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A descriptive survey of uncontrolled methicillin-resistant Staphylococcus aureus in a twin site general hospital.
  1. S. P. Barrett,
  2. O. N. Gill,
  3. J. A. Mellor,
  4. J. C. Bryant
  1. Department of Microbiology, Southend Hospital, Westcliffe-on-Sea, Essex.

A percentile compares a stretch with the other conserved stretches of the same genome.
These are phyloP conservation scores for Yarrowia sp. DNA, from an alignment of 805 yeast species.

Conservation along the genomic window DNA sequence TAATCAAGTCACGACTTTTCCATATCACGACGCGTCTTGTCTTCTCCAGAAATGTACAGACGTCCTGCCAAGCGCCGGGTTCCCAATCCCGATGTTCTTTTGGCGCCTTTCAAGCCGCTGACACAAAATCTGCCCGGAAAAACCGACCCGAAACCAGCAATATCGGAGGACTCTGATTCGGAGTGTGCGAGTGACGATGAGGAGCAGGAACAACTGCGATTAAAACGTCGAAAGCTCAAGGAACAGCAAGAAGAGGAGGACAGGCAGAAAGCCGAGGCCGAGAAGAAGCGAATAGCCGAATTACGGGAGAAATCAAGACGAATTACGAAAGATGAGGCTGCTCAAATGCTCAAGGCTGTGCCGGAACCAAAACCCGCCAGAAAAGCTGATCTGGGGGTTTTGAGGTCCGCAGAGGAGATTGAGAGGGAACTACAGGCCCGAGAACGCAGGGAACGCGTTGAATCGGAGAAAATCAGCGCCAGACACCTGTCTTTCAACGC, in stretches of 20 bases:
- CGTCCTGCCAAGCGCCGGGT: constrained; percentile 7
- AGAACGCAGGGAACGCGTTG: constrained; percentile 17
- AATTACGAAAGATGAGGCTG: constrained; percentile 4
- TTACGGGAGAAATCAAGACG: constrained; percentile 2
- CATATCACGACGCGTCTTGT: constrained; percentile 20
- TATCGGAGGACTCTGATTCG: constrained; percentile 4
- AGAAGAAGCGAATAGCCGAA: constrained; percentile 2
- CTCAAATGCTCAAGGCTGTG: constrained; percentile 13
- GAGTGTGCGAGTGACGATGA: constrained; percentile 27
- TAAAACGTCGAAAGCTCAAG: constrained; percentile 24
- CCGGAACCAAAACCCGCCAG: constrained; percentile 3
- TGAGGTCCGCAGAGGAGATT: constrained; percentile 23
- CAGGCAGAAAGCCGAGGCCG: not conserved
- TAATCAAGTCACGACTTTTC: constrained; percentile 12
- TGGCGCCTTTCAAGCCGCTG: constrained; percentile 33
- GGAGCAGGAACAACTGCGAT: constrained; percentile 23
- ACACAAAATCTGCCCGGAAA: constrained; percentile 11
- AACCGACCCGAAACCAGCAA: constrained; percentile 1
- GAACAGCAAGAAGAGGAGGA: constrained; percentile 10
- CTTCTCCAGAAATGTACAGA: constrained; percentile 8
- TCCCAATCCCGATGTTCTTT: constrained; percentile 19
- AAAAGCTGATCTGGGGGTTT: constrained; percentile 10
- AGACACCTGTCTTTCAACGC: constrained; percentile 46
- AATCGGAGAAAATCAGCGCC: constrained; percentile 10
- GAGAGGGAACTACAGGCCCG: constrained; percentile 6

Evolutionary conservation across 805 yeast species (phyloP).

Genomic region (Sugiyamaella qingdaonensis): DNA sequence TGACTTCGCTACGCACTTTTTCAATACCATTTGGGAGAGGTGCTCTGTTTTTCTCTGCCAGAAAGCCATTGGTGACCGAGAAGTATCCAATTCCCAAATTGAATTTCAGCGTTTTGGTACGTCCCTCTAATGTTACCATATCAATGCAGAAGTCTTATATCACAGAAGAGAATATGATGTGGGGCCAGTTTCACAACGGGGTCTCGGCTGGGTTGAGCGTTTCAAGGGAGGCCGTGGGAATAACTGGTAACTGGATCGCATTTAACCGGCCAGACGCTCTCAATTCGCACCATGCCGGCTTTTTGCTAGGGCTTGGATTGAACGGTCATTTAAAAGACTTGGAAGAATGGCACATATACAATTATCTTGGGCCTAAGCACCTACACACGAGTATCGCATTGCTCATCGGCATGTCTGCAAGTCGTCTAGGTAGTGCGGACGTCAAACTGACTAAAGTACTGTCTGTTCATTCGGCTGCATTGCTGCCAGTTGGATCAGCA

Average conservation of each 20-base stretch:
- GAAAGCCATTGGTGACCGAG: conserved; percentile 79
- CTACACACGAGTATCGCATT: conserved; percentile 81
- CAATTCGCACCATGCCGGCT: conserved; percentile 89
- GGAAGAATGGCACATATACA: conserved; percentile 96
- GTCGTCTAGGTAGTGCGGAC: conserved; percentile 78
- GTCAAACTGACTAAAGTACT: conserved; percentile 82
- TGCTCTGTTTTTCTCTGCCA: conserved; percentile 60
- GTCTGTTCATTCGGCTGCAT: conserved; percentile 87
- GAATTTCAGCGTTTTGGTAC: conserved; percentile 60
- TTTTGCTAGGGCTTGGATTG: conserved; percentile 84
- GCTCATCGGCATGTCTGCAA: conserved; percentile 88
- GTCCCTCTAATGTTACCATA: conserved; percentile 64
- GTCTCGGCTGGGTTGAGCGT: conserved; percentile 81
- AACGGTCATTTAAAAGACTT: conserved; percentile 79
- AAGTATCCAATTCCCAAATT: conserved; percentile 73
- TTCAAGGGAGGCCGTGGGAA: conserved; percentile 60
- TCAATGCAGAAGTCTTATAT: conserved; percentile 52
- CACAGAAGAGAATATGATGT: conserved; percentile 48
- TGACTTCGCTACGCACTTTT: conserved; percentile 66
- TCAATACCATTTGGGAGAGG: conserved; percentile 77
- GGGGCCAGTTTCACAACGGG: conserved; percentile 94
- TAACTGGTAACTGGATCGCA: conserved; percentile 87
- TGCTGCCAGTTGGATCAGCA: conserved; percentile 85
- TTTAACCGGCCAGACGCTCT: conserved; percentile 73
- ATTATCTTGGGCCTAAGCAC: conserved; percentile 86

Over a five year period beginning in 1981, during which control measures were applied intermittently, the incidence of methicillin-resistant Staphylococcus aureus (MRSA) isolates increased steadily within a twin site general hospital. A retrospective chart review of 154 patients identified in 1984-1985 showed that the MRSA 'definitely' contributed to three deaths (2%) and 'probably' contributed to a further 15 (10%). The prolonged median duration of hospital admission (22 days) before first isolation of MRSA, together with the clustering of cases in time on certain wards, suggested that most, if not all, affected patients acquired the MRSA in hospital. As the virulence of MRSA in our outbreak appeared the same as that reported from teaching hospitals, MRSA control measures need to be comprehensively applied in general hospitals.

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